Footloose (King’s Theatre: 14-17 March ’18)

“Genuine wow-factor”

Editorial Rating: 4 Stars: Outstanding

When the stage musical of Footloose (based on the 1984 film) hit Broadway in 1998 its critical reception was mixed. But this week in Edinburgh the Bohemian’s Lyric Opera Company are cutting it loose with a near-perfect interpretation, with plenty of positives to shout about.

Following the story of a young man who moves to a new town that’s banned dancing for being a bad influence on children, it’s a fairly mediocre plot, but it’s a show packed with punch, heart and fun to get anyone’s weekend off to a good start.

What makes or breaks a show like Footloose – where dance is what the whole show is about – is being able to sell the choreography, and boy, do the Bohemians do just that: it’s hard to spot a foot or fingernail out of place in this full-on production. And what’s most impressive is that whether there are five or fifty dancers on stage, everything is slick, polished and performed with smiles. Dominic Lewis’s excellent choreography not only captures the overriding sense of freedom vs. containment throughout the show, but it really works to the strengths of this amateur company, creating complex patterns with simple moves that result in a genuine wow-factor.

Leading man Ren McCormack (Ross Davidson) brings all the charisma and light-footedness required for the out-of-towner who dares to be different, while Felicity Thomas as Ren’s love interest Ariel More is honest, likeable and very impressive vocally throughout the show. The main comedic moments are delivered by Willard Hewitt (Thomas MacFarlane), whose gawky brashness brings a lightness and joy to proceedings whenever he is on stage, while Christopher Cameron shows great authority and control as anti-hero Rev. Shaw More.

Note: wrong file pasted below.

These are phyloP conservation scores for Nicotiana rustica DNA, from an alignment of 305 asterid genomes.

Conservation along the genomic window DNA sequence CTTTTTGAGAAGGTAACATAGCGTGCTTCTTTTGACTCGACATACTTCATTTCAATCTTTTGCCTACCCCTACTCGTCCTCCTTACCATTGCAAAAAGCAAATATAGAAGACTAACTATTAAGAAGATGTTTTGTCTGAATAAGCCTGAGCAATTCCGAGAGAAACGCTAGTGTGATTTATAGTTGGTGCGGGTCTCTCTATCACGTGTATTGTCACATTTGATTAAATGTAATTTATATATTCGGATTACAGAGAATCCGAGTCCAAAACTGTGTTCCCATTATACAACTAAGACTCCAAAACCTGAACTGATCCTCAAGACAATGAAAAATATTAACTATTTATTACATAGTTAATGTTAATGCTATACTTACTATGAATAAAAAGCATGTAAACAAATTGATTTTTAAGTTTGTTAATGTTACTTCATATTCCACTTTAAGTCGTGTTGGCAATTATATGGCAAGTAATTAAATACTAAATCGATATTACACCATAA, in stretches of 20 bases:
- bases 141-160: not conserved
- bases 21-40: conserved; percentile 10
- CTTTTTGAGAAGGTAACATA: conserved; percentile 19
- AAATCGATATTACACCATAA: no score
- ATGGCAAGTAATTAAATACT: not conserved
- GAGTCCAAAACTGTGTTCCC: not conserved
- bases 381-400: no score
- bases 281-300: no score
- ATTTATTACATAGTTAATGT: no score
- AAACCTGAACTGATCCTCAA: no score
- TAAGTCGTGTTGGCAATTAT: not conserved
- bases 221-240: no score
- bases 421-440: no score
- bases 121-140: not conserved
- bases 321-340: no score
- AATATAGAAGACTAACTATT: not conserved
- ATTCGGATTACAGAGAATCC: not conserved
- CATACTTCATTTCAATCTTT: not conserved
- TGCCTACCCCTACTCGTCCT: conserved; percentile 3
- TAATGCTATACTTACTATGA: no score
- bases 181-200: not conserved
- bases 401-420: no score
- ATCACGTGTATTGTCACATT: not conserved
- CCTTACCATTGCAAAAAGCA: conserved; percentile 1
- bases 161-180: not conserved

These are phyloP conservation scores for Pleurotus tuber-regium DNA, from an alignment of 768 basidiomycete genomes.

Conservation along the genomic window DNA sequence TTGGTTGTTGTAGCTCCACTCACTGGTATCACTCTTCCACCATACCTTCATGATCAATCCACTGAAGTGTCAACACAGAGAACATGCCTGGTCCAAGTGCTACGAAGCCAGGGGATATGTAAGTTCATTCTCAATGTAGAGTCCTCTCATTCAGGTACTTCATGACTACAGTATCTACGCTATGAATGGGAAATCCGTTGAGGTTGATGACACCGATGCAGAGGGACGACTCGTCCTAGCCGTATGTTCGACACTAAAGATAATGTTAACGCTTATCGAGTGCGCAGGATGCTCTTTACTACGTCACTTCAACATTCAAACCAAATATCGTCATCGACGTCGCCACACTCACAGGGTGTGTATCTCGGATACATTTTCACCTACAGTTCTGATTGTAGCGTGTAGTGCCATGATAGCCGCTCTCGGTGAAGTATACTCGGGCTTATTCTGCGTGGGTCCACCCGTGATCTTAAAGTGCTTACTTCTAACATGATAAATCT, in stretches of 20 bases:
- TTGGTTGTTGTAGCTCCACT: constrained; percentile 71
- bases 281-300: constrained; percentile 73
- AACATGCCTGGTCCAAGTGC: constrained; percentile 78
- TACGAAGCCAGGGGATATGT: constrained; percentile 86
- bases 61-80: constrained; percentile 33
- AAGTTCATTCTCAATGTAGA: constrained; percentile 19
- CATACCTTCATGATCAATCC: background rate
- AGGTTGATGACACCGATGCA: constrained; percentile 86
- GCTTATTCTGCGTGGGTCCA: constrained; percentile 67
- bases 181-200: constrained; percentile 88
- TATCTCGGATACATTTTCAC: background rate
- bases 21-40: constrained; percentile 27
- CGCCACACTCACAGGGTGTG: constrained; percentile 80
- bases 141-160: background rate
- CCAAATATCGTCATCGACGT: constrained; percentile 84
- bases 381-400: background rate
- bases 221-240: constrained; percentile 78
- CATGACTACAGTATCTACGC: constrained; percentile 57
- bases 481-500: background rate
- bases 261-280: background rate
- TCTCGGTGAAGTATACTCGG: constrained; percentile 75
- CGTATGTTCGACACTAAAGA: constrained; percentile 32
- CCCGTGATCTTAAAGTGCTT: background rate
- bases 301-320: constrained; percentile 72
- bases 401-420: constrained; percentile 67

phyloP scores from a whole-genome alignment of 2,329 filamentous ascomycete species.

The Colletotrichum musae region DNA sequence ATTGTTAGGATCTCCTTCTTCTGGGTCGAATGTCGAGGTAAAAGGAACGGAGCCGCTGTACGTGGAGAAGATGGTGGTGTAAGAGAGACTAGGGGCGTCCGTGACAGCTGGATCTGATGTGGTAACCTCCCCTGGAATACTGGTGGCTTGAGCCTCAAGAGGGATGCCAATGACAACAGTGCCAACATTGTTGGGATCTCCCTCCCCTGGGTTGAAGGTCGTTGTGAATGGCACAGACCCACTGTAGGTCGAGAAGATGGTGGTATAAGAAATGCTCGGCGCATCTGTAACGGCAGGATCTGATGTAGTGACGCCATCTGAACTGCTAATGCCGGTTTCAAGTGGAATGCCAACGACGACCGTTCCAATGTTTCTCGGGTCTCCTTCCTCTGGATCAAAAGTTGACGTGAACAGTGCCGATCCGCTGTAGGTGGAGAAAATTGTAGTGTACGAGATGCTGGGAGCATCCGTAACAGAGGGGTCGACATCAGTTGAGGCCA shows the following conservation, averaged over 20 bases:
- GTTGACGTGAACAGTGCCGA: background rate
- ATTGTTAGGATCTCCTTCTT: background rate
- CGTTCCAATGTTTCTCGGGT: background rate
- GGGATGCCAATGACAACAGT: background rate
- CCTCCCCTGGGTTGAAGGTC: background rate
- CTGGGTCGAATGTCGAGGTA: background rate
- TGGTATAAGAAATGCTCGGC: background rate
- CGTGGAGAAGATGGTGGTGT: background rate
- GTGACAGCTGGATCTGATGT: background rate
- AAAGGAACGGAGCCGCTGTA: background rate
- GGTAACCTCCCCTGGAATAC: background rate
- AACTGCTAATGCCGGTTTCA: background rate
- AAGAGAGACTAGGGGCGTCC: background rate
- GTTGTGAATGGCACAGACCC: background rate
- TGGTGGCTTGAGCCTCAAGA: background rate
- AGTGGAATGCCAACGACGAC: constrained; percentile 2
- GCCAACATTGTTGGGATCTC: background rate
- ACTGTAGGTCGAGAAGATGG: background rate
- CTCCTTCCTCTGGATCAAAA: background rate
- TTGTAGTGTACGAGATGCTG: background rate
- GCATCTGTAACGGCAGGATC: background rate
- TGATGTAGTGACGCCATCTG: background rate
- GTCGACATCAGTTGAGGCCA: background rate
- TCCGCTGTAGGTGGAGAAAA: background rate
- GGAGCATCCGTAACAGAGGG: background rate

Musically, this show won’t be to everyone’s taste: there’s a real 80s vibe to the score, which to me makes the standout upbeat songs quite poppy and obvious, leaving the others feeling a little bland in comparison. In saying that, on the whole, everything is very capably sung with some stunning vocals on display – especially from the female leads. Cathy Geddie in particular brings tear-jerking emotion to Can You Find it in Your Heart, and Charlotte Jones pumps up the party diva-style with Let’s Hear it for the Boy. But it’s when Felicity Thomas, Cathy Geddie and Ciara McBrien combine in the spine-tingling Learning to be Silent that you know you’re watching something very special.

The only downfalls in this show are a few pitching and power issues with some of the male soloists, and a tendency for some of the duologue scenes to dip in energy following big production numbers, creating a sense of imbalance from scene to scene. On the whole though, this is a very polished production, so lose your blues and go and see Footloose!




Reviewer: Steve Griffin (Seen 15 March)

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The Threepenny Opera (King’s Theatre: 15-16 September)

“A charming production full of talent”

Editorial Rating: 4 Stars

The musical legacy of Kurt Weill and Bertolt Brecht’s vibrantly satirical ‘play with music’ The Threepenny Opera is a curious one. Its opening anthem, “Mack the Knife,” has subsequently gained far more acclaim and recognition as a jazz standard in English since its debut in 1928 Berlin. The sultry refrain still tells of the deliciously violent antics of the notorious Macheath — every bit as much a bloodthirsty criminal as a salacious womanizer — but the original Socialist criticisms of capitalism and societal greed inherent in the original context of the character have somewhat faded. However, in their current production of Weill and Brecht’s piece, The Attic Collective yank the socialism and social Darwinism back into focus with grandiosity and verve to spare.